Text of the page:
Propionibacterium acnes is an important skin commensal, but it is also considered a pathogenic factor in several diseases including acne vulgaris, the most common skin disease. While previous studies have revealed P. acnes strain-level differences in health and disease associations, the underlying molecular mechanisms remain unknown. Recently, we demonstrated that vitamin B12 supplementation increases P. acnes production of porphyrins, a group of proinflammatory metabolites important in acne development (D. Kang, B. Shi, M. C. Erfe, N. Craft, and H. Li, Sci. Transl. Med. 7:293ra103, 2015, doi:10.1126/scitranslmed.aab2009). In this study, we compared the porphyrin production and regulation of multiple P. acnes strains. We revealed that acne-associated type IA-2 strains inherently produced significantly higher levels of porphyrins, which were further enhanced by vitamin B12 supplementation. On the other hand, health-associated type II strains produced low levels of porphyrins and did not respond to vitamin B12. Using a small-molecule substrate and inhibitor, we demonstrated that porphyrin biosynthesis was modulated at the metabolic level. We identified a repressor gene (deoR) of porphyrin biosynthesis that was carried in all health-associated type II strains, but not in acne-associated type IA-2 strains. The expression of deoR suggests additional regulation of porphyrin production at the transcriptional level in health-associated strains. Our findings provide one potential molecular mechanism for the different contributions of P. acnes strains to skin health and disease and support the role of vitamin B12 in acne pathogenesis. Our study emphasizes the importance of understanding the role of the commensal microbial community in health and disease at the strain level and suggests potential utility of health-associated P. acnes strains in acne treatment. IMPORTANCE Propionibacterium acnes is a dominant bacterium residing on skin, and it has been thought to play a causal role in several diseases including acne, a common skin disease affecting more than 80% of people worldwide. While specific strains of P. acnes have been associated with either disease or healthy skin, the mechanisms remain unclear. Recently, we showed that vitamin B12 supplementation increased porphyrin production in P. acnes, leading to acne development (D. Kang, B. Shi, M. C. Erfe, N. Craft, and H. Li, Sci. Transl. Med. 7:293ra103, 2015, doi:10.1126/scitranslmed.aab2009). Here, we reveal that the levels of porphyrin production and vitamin B12 regulation are different between acne- and health-associated strains, suggesting a potential molecular mechanism for disease-associated strains in acne pathogenesis and for health-associated strains in skin health. This study highlights the importance of understanding the strain-level differences of the human microbiota in disease pathogenesis. Our findings also suggest the porphyrin biosynthesis pathway as a candidate drug target and use of health-associated strains as potential probiotics in novel acne therapeutics.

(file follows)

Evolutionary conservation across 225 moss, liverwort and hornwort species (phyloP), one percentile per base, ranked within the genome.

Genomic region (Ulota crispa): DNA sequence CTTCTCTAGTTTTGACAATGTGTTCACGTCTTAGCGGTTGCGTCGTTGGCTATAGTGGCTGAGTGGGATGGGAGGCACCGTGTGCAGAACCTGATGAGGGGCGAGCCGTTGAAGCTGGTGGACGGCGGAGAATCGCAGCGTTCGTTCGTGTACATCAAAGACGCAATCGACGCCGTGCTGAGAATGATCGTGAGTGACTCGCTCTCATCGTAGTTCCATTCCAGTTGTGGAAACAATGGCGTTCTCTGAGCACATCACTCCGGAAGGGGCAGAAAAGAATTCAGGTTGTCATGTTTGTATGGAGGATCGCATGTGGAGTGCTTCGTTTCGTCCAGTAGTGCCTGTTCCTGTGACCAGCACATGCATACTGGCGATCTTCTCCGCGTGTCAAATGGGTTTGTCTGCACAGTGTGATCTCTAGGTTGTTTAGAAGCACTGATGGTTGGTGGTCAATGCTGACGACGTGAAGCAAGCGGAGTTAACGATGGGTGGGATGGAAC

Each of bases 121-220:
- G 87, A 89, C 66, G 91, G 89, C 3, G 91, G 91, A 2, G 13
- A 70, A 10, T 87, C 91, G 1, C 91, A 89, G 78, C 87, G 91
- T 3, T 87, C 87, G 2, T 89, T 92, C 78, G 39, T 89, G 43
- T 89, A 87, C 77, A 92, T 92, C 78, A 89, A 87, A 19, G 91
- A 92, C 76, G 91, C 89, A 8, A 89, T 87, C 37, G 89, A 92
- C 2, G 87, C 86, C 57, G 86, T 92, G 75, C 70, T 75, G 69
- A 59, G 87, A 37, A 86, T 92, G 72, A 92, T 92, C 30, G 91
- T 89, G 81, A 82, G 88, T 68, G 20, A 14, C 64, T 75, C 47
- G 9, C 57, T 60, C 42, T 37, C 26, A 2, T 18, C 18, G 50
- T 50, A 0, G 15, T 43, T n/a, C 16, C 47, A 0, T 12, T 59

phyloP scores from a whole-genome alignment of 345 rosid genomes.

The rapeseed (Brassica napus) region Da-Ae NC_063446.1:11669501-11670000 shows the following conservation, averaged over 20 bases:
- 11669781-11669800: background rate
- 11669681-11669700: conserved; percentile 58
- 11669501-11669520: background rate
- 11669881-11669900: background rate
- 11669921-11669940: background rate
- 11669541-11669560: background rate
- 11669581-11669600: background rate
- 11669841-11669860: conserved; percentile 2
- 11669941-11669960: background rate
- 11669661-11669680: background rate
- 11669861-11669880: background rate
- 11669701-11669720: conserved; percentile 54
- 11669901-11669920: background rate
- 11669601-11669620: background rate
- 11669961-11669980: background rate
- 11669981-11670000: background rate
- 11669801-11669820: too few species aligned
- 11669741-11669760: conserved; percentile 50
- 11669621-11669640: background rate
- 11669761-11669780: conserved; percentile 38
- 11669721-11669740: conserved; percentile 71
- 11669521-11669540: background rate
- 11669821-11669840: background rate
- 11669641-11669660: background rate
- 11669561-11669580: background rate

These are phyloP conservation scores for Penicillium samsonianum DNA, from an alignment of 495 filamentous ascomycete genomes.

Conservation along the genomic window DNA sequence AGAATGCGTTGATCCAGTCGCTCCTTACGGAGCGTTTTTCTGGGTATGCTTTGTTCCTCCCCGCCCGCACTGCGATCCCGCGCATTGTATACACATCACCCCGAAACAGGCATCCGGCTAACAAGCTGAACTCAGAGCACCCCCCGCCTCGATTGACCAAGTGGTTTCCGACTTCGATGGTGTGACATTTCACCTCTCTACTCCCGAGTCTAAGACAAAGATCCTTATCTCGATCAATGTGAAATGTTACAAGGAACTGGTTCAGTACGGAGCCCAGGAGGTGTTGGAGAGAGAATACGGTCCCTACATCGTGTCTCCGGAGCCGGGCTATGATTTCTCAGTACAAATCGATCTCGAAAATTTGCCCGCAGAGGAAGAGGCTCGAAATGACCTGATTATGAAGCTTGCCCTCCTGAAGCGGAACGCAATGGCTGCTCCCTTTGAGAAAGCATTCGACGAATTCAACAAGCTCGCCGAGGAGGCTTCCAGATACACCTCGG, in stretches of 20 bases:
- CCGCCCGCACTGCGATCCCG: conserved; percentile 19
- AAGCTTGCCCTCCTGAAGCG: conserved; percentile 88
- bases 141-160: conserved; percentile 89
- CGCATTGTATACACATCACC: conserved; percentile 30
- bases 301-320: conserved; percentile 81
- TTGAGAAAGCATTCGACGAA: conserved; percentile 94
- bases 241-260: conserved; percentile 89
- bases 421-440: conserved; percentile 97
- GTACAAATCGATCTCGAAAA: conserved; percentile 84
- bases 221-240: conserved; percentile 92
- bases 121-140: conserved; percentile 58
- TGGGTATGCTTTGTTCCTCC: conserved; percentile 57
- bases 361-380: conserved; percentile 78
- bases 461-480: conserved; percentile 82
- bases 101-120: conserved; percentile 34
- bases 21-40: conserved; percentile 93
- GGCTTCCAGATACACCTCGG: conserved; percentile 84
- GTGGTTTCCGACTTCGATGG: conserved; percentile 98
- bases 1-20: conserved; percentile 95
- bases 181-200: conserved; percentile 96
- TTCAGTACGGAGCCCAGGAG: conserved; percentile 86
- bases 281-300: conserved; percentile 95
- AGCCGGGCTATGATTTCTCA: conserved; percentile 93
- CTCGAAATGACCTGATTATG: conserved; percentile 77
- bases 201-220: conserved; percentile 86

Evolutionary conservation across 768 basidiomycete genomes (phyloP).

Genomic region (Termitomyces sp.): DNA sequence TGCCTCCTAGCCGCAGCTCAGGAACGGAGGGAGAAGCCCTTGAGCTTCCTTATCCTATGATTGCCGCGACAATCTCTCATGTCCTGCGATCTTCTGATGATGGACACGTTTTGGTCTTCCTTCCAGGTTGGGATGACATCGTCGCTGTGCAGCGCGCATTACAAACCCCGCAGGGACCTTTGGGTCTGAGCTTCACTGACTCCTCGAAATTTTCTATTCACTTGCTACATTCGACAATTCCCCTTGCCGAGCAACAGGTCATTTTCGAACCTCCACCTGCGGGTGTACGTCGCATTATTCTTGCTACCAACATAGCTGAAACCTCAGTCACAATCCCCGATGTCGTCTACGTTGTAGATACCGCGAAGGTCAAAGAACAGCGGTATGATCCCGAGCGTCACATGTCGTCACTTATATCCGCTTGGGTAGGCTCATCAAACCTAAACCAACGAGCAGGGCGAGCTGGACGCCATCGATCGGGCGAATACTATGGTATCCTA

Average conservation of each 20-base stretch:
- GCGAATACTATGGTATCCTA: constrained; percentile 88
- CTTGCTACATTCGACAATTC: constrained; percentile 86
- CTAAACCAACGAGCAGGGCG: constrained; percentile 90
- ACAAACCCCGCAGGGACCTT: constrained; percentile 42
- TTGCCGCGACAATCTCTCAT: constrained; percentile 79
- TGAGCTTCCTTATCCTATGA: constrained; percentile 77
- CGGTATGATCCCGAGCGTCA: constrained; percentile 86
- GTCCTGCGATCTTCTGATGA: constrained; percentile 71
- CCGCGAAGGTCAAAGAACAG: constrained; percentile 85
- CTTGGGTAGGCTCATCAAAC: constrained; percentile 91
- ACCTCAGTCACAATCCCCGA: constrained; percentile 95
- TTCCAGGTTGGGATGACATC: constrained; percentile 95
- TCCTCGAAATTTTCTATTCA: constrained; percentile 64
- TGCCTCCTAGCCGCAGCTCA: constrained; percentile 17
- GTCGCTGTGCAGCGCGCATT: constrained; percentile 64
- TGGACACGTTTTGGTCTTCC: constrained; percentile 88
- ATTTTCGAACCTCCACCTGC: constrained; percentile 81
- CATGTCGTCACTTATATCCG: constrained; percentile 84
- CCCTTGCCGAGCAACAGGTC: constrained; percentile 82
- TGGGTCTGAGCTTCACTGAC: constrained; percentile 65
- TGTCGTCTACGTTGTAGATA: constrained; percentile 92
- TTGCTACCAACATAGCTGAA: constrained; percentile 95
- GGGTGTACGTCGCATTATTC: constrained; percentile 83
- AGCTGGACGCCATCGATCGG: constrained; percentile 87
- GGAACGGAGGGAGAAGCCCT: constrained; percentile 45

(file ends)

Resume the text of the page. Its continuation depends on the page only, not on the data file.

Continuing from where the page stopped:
Keywords: 5-aminolevulinic acid; Propionibacterium acnes; acne; levulinic acid; porphyrin; strain; vitamin B12.